There are a number of different perspectives from which this calculator can be viewed and subsequently used. The three main perspectives are: 1) the developer interested
in knowing the amount and cost of mitigation required for one or more future planned development actions, 2) the mitigation provider interested in the amount and monetary
value of credit necessary to meet the market demands of their service area, or 3) the regulatory agency interested in establishing a fair and equitable mitigation program
for the regulated public while meeting the natural resource protection and recovery goals of one or more natural resource agencies.
Four calculation outcomes are provided when the 'Calculate' button is selected: 1)The total number of credits required to offset the debit, 2. The total dollar cost
for those credits required, 3. The total number of credits remaining in the mitigation bank afer the credit withdrawl, and 4. The dollar value of those remaining credits in
the mitigation bank.
If you are using the calculator to determine the exact mitigation acreage needed to off-set a given development impact, use the following arithmetic:
(Development Multiplier x Mitigation Divider) x Development Acres = Mitigation Acres
This approach will always yield the exact amount of credit needed to satisfy a known debit and subsequently the mitigation credit remaining will always
calculate to '0' and the remaining monetary value of the credit will always calculate to '0' when the calculate button is selected. Positive outcomes indicate
surplus credit and negative outcomes indicate insufficient credit has been generated to meet the debit. Feel free to try calculations using different
inputs that best suit your interests and/or curiosity.
The product derived by multiplying the development multiplier and the mitigation divider is called the "effective ratio." An effective ratio is basically any ratio
that is derived using more than one set of principle criteria. The effective ratios available for use in the calculator on this web page can theoretically give
regulatory agencies and resource managers choices for optimizing their recovery goals while at the same time providing some flexibility in shifting the financial
burden for resource recovery between compensatory mitigation providers and developers. This, of course, only holds true if the compensatory mitigation providers and
the developers are separate entities and the mitigation providers are selling credits in a competitive market, which is often not the case. There is much more to
be said about effective ratios, but briefly: If the weight on credits needed to satisfy a compensatory mitigation transaction is borne solely on the development side
of the calculation (development multiplier > 1 and the mitigation divder is = 1), then this places an increased burden on the developer. If the weight on credits
needed to satisfy a compensatory mitigation transaction is borne solely on the mitigation side of the calculation (mitigation divider > 1 and the development multiplier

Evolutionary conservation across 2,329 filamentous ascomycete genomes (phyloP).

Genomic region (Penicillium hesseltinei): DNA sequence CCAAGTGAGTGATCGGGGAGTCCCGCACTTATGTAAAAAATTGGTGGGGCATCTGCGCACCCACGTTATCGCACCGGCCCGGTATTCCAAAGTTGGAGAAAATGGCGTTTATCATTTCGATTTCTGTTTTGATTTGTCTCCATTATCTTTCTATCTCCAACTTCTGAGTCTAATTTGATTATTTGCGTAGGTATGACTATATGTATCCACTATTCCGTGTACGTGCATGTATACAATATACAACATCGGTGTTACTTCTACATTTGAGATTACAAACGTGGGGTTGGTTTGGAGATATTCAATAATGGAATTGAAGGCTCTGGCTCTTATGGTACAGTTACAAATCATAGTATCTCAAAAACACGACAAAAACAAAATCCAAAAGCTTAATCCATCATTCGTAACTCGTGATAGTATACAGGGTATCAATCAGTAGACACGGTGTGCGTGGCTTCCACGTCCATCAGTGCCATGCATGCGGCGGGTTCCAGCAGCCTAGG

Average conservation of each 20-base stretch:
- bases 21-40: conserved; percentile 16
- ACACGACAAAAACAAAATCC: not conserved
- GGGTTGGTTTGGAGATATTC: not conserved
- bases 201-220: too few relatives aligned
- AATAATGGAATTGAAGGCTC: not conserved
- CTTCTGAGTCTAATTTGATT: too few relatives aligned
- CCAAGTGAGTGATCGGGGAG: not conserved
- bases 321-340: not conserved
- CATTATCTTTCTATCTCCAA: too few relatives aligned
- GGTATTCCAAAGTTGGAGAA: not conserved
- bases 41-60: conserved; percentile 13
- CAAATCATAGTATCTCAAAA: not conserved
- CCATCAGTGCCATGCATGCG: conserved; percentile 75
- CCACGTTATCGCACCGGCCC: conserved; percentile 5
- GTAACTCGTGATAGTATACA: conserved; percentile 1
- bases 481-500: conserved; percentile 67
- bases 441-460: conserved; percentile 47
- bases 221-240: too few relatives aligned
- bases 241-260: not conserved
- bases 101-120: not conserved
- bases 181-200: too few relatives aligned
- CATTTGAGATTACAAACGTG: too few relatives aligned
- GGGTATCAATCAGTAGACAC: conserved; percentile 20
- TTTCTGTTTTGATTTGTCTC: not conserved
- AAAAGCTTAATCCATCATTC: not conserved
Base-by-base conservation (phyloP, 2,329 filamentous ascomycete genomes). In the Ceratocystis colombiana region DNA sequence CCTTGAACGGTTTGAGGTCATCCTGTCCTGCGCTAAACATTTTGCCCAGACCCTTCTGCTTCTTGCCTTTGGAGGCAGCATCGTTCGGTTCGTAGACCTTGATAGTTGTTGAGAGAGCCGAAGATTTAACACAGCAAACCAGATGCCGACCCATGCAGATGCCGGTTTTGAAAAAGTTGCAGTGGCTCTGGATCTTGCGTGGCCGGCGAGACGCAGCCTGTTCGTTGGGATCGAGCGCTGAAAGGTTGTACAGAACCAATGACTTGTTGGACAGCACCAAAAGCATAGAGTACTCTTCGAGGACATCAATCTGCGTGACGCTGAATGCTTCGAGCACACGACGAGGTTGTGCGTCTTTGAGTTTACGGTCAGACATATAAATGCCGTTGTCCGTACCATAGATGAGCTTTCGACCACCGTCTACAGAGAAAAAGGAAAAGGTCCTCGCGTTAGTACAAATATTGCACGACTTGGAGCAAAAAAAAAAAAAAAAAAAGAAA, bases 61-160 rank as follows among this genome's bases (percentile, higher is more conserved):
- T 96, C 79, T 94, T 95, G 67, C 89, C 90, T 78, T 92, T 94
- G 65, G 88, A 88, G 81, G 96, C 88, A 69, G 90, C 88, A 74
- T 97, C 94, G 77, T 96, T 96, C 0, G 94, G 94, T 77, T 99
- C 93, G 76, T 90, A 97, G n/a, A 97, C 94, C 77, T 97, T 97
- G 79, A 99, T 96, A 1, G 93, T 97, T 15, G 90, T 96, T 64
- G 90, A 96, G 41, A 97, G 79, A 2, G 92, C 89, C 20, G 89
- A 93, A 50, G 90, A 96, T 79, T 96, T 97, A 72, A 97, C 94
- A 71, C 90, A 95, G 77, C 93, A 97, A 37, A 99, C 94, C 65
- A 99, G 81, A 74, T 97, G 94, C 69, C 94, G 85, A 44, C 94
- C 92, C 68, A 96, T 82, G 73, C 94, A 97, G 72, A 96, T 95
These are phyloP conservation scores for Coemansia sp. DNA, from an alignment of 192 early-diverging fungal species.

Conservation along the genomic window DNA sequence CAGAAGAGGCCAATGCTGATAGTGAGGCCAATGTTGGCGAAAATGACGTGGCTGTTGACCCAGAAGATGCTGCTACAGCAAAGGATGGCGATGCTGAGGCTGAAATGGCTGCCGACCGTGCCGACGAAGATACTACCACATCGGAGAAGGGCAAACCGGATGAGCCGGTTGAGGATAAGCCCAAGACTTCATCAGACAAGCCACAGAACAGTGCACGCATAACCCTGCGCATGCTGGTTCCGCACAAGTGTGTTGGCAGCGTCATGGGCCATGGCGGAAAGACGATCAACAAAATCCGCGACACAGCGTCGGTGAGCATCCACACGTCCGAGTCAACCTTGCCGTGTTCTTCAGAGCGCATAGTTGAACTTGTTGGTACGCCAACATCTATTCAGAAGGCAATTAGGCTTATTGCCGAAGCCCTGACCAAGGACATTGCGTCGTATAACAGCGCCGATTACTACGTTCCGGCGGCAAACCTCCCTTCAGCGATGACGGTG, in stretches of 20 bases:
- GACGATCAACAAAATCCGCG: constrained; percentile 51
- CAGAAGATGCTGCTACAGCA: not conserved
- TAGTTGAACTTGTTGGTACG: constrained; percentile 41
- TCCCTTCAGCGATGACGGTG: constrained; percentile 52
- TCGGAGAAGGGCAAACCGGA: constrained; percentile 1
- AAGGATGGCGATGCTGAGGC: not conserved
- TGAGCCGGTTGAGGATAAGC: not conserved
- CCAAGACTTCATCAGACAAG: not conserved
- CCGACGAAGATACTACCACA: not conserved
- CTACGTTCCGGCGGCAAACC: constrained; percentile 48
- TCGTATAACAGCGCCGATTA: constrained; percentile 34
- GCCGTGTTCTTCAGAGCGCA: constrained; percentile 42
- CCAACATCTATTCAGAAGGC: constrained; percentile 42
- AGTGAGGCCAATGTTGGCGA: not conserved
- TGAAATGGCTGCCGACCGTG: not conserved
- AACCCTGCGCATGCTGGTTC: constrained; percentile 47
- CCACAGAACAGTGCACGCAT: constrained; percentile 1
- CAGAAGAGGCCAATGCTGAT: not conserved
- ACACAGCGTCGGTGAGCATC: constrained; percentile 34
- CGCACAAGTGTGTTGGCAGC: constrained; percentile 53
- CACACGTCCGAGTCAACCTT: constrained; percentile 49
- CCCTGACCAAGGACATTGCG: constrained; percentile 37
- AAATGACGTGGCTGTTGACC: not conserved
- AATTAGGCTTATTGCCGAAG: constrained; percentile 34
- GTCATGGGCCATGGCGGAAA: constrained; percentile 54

= 1), then this places an increased burden on the mitigation provider. It could be argued that the less burden on the mitigation provider the more likely there
will be higher quantity and quality compensatory mitigation outcomes that meet the goals and objectives set by the regulatory and resource agencies with compensatory
mitigation oversight responsibilities. But because the cost of these outcomes ultimately are primarily borne by the developers, their role must always be closely considered.
Essentially if the costs of compensatory mitigation are not manageable by all parties involved, the program cannot be sustained and, if it cannot be sustained, it cannot
survive to serve both its environmental and economic objectives.
When restoration and creation are the methods of compensatory mitigation used, each mitigation transaction constitutes: 1. a loss of acres (ratio < 1), 2. no-net loss
of acres (ratio = 1), or 3. net-gain of acres (ratio > 1) proportional to the ratios applied. These calculations do not necessarily reflect functional gains or
losses, just acreage.
When preservation and enhancement are the methods of compensatory mitigation used, each mitigation transaction constitutes 100% loss of acres, but larger
ratios protect more of the remaining acreage of concern for the same amounts of loss (these calculations do not necessarily reflect functional gains or losses, just
acreage). The way the arithmetic looks on these kinds of transactions is as follows:
So if you are planning to develop 10-acres at 1.5:1 ratio and preservation or enhancement is your strategy to replace the losses: The loss of existing habitat
is equal to 10-acres (100% loss) and the protection or enhancement is applied to 15-acres of already existing habitat (0% gain). The total transaction involves
25-acres (10-acres loss and 15-acres protected). 15-acres is 60% of 25-acres (the total transaction). For illustration purposes, say while using the above mitigation
ratio scenario exclusively, there are 2000 acres of a special type of habitat remaining (e.g. vernal pool wetlands) in a given ecoregion. If we were to lose habitat
to development proportional to this amount of protection at each compensatory mitigation transaction, over time and with each successive mitigation action you
should eventually be able to protect 1200-acres (60%) of the remaining habitat.